By Alito L. Malinao
MANILA, March 8 (Xinhua) -- Exactly four months after super- typhoon Haiyan (locally named Yolanda) struck central Philippines on Nov. 8 last year, Tacloban City in the island province of Leyte, which was the worst-hit, is slowly inching toward normalcy.
Packing winds of more than 300 kilometers an hour, Haiyan was the world's strongest typhoon to make a landfall in historic record.
In Tacloban City, it was accompanied by a tsunami-like storm surge that flattened vast swathe of the city of some 250,000 people, killing and displacing thousands of residents.
Today, traffic is now back to normal in the streets of Tacloban; most of the shops, banks and gas stations are open while in the markets, vendors are now selling vegetables, fish, poultry and other agricultural products.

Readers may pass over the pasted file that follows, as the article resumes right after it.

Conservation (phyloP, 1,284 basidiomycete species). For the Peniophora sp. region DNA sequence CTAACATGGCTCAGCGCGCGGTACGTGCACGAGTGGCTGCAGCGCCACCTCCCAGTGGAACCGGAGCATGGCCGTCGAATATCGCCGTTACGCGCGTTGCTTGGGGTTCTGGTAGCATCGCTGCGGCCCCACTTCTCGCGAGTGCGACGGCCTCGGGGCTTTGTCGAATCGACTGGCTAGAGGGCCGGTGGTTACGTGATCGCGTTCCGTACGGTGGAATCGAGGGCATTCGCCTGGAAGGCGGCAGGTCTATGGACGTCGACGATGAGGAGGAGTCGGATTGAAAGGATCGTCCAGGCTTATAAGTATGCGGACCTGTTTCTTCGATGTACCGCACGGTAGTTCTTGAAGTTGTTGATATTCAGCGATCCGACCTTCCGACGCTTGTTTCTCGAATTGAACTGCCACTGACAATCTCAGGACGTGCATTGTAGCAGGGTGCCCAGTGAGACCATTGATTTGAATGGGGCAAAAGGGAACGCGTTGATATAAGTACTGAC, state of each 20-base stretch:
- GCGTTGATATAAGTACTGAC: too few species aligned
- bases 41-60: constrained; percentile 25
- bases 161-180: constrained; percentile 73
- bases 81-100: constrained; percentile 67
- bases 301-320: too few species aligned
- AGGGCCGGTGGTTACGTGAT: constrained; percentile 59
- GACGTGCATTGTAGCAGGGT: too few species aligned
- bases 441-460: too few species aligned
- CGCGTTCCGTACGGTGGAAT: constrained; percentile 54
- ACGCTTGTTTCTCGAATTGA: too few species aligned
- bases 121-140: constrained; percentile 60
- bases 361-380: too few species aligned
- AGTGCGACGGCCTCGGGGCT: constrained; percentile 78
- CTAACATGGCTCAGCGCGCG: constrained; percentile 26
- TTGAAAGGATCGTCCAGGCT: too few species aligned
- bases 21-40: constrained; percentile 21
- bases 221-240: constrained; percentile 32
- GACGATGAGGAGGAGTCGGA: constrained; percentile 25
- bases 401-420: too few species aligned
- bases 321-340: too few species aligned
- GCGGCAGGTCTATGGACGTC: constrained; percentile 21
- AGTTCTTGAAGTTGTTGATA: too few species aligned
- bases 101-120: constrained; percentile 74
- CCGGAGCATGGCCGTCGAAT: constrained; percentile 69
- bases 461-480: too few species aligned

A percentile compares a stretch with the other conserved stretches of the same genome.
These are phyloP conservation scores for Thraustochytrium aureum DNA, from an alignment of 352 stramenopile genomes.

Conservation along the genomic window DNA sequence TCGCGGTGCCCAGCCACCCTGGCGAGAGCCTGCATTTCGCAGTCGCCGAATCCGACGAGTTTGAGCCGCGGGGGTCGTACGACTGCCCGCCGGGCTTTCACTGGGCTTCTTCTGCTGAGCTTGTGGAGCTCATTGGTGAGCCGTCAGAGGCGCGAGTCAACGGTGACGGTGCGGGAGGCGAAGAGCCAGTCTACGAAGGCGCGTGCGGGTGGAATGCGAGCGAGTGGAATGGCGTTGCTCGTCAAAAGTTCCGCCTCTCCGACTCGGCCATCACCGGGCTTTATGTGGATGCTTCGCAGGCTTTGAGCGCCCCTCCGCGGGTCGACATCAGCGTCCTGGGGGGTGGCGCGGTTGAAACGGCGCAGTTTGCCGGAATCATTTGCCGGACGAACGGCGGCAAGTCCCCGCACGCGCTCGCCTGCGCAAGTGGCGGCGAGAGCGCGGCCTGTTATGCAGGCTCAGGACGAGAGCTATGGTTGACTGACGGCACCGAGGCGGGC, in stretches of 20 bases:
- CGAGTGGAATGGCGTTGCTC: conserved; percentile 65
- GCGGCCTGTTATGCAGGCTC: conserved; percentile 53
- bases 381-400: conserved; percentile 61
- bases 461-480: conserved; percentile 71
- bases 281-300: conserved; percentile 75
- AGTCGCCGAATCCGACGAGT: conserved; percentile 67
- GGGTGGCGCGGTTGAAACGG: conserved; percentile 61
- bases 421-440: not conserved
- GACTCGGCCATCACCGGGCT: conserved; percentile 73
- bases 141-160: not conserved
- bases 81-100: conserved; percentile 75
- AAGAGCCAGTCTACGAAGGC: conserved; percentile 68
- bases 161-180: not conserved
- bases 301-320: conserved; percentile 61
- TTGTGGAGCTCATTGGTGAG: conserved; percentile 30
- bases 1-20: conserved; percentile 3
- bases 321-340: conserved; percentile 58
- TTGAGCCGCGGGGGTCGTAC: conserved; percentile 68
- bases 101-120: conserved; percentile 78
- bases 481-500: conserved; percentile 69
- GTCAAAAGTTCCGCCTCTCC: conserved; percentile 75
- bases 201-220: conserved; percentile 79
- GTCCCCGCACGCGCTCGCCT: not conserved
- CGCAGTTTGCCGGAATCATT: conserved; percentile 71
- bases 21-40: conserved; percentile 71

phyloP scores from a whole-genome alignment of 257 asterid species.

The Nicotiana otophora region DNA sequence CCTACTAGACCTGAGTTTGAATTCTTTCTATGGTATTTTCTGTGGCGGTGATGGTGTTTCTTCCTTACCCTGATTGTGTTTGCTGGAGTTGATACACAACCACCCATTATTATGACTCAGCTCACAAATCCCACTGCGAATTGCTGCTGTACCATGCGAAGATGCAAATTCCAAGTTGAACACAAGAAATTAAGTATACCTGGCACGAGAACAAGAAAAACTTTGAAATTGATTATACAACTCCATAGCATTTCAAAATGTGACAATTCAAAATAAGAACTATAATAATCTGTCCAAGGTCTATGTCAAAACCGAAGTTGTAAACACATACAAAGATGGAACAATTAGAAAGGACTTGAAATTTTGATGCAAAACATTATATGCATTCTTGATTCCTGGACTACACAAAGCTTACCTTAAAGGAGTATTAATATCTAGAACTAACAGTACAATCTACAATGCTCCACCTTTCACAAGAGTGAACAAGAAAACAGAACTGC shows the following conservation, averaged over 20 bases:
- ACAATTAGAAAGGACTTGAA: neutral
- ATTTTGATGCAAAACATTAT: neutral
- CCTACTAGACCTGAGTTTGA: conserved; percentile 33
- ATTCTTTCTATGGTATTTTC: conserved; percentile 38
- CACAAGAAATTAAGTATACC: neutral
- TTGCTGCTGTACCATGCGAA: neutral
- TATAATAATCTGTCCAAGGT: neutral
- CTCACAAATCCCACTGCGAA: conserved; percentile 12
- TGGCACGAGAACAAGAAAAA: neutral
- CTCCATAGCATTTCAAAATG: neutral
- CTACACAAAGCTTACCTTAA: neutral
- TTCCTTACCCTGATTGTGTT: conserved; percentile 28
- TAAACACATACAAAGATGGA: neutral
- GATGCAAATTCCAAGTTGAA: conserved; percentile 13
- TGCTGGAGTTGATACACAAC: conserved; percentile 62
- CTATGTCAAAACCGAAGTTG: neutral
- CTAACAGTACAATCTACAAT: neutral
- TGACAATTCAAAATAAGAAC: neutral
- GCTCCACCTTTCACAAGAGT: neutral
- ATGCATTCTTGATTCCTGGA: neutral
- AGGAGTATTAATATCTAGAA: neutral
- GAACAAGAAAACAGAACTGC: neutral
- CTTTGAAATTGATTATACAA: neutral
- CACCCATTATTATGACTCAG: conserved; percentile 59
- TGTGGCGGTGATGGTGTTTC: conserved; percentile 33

But some parts of the city are still in a mess. Tacloban's most pressing need is temporary or permanent shelter for 50,000 people whose homes were destroyed or are unsafe. About 1,000 still live in a stadium while others are in schools or tents.
The Philippine government has set up hundreds of bunkhouses or temporary shelters but they are not enough. Thousands are still waiting to be given shelter.
Four months after the disaster, some bodies of the victims are still recovered from the debris by the city authorities.
The Philippine government said the death toll topped 6,200 with 1,785 others missing in the disaster.
Sixteen million Filipinos were affected by the super-typhoon in 44 provinces mostly in central Philippines.
Tacloban City Mayor Alfred Romualdez complained that aid from the national government was slow in coming to the city.